Unpredictable elections

Saturday, April 26th, 2008

Nick Szabo extolls the not-so-obvious benefits of unpredictable elections:

If would-be purchasers of political favors cannot predict who will win, or even who might win with substantial probability, they cannot purchase any favors prior to an election. A perfectly unpredictable election would be bribe-free.

We can’t make elections perfectly unpredictable, but we can get pretty close. There are historical and even contemporary precedents. For example, we choose jurors by lot from a pool much larger than the twelve jurors selected. This prevents wealthy plaintiffs, defendants, or governments from buying jurors through the selection process. (After selection, there are a number of legal and physical sequestering mechanisms that can be used to isolate a jury from contact with favor purchasers. As for political office, this article deals only with bribery during the selection process).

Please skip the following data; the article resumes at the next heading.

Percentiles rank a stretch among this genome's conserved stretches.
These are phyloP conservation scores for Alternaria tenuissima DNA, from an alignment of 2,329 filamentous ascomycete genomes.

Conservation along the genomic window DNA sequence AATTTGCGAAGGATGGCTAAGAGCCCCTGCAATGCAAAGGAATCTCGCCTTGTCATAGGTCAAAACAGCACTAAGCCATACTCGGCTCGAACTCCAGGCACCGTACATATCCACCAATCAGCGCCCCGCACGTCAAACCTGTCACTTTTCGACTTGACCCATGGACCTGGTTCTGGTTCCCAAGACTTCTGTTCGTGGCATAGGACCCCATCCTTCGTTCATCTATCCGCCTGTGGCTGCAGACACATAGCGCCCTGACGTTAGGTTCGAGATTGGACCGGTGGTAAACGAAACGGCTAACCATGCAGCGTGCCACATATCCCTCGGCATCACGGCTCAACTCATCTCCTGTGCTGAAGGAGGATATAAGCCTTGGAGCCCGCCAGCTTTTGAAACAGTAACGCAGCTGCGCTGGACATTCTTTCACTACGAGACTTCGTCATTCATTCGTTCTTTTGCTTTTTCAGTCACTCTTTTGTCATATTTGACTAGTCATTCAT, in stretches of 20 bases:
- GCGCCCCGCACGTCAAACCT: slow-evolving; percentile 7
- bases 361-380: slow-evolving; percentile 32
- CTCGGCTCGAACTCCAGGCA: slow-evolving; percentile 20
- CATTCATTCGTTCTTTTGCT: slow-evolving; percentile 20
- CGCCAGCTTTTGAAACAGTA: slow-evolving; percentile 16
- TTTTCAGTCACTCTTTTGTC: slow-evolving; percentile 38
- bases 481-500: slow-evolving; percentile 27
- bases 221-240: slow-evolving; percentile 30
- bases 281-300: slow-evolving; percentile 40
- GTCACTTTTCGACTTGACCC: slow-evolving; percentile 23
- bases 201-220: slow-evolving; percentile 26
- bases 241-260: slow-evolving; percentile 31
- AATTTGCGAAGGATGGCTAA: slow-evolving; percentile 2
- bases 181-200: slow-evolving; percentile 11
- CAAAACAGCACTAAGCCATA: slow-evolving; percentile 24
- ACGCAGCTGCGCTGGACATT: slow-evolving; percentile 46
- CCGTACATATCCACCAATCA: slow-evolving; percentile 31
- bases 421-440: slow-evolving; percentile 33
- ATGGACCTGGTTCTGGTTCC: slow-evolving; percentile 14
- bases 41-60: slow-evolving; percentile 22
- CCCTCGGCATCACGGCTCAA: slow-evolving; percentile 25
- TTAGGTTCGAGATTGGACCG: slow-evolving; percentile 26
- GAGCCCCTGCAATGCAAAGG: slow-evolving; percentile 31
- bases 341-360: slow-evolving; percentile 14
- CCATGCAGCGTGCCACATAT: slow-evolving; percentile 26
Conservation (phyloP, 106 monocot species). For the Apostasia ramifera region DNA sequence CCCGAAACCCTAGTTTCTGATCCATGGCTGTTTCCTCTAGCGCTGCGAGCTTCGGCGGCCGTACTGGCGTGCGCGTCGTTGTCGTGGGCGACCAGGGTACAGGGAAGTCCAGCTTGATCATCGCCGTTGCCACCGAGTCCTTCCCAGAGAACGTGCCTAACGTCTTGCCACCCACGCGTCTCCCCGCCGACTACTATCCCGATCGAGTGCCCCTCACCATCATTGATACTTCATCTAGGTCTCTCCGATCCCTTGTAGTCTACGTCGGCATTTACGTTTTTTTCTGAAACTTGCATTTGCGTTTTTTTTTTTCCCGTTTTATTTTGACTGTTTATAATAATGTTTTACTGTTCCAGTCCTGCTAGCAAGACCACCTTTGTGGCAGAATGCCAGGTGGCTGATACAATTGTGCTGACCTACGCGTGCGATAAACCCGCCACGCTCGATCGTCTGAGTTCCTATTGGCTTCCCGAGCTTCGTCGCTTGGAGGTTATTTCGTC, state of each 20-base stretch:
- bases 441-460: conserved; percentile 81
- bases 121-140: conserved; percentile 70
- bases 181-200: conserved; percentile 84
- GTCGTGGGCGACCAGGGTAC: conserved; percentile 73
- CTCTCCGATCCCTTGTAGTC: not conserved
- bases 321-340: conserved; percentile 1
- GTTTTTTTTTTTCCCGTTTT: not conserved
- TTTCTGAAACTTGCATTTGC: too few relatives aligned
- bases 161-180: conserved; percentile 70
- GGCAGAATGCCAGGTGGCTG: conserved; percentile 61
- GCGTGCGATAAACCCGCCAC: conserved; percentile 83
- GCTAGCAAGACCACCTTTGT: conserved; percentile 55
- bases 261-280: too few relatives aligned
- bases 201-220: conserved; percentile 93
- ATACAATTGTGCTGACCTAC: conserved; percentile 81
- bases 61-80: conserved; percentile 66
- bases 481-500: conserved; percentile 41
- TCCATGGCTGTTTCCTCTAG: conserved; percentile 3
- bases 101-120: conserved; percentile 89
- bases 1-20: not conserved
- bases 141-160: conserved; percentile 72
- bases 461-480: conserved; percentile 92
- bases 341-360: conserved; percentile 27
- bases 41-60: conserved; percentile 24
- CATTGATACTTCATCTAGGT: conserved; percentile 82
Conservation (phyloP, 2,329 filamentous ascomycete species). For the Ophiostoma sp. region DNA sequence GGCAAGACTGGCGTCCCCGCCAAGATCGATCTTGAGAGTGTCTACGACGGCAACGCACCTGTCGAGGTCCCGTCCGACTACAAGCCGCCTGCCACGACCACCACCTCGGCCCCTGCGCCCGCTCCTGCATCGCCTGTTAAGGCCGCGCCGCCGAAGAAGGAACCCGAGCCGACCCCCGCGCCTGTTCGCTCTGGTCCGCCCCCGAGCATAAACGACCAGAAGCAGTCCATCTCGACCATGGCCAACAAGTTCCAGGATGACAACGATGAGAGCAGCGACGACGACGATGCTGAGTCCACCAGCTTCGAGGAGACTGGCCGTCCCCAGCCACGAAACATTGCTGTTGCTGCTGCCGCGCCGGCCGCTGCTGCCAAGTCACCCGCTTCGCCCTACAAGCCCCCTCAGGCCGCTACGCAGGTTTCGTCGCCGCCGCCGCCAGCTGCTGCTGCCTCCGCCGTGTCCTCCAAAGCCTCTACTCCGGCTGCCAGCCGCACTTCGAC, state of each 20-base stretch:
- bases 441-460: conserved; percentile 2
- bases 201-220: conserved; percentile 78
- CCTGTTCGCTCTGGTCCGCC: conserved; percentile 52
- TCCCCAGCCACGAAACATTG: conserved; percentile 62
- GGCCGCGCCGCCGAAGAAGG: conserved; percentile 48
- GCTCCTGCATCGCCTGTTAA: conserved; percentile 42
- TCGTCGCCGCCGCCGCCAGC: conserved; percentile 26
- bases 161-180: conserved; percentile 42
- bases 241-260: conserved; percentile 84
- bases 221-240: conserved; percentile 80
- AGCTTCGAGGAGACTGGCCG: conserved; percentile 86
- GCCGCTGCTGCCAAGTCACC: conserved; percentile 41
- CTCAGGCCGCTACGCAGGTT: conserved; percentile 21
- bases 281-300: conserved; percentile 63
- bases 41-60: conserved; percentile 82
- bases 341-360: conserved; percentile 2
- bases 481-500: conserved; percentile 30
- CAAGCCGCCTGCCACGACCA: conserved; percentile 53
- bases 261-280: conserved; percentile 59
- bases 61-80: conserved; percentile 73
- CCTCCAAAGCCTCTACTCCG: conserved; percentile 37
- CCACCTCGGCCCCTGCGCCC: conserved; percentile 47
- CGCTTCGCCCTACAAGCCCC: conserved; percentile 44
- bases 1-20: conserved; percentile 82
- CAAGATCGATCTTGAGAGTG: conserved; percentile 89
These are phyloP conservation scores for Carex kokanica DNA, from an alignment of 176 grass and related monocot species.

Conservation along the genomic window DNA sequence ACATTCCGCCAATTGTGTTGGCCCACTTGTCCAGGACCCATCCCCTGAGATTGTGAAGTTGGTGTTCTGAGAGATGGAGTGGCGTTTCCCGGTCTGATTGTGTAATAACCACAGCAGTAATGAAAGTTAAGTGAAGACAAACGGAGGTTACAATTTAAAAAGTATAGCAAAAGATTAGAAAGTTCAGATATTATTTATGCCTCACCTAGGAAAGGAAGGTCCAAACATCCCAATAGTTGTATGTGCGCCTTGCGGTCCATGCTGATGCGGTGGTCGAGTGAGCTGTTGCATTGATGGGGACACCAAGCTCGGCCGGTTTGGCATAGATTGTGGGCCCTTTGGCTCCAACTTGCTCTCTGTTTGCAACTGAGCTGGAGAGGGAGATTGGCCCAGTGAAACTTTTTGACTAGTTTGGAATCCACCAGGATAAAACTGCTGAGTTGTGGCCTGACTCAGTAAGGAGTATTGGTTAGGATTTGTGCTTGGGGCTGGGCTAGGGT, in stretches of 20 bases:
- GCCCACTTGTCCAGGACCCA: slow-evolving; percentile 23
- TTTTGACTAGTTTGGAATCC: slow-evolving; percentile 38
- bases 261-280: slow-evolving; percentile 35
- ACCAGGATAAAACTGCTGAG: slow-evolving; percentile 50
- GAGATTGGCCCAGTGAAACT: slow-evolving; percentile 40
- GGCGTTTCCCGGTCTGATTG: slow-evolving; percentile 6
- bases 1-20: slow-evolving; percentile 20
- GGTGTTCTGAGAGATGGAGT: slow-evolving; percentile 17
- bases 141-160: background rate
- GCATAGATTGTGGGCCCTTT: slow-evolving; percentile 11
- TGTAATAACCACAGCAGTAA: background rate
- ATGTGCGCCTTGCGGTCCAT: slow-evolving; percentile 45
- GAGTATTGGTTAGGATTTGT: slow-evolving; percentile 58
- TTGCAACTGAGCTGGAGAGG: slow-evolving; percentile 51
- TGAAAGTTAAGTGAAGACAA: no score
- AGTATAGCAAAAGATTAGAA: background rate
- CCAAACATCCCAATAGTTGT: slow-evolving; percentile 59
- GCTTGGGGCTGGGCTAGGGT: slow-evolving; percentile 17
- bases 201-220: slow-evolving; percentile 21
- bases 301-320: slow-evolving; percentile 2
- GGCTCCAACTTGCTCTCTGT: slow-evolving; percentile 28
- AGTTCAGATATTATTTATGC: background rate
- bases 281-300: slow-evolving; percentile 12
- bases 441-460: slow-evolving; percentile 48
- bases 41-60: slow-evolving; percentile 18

In ancient Athens, not only juries but many office-holders were selected by lot. But the most intriguing unpredictable election process was probably that of the medieval Venetian Republic. This republic helped turn a secure island into Europe’s wealthiest trading empire. In Venice, many political offices were selected by a repeated cycle of lottery, vote, … lottery, vote. The final lottery and vote, at least, were held one after the other in the same room, giving favor purchasers no time or privacy to do their business. The leading office in Venice, the Doge, was selected by a Great Council of about 2,000 members from those members, through a process [of lotteries and votes].

The process is loosely similar to the confusion/defusion cycles of encryption or the repeated mixing phases used for securely anonymous Internet communications. The Venetians alternated a randomizing step with a debate-and-voting step.

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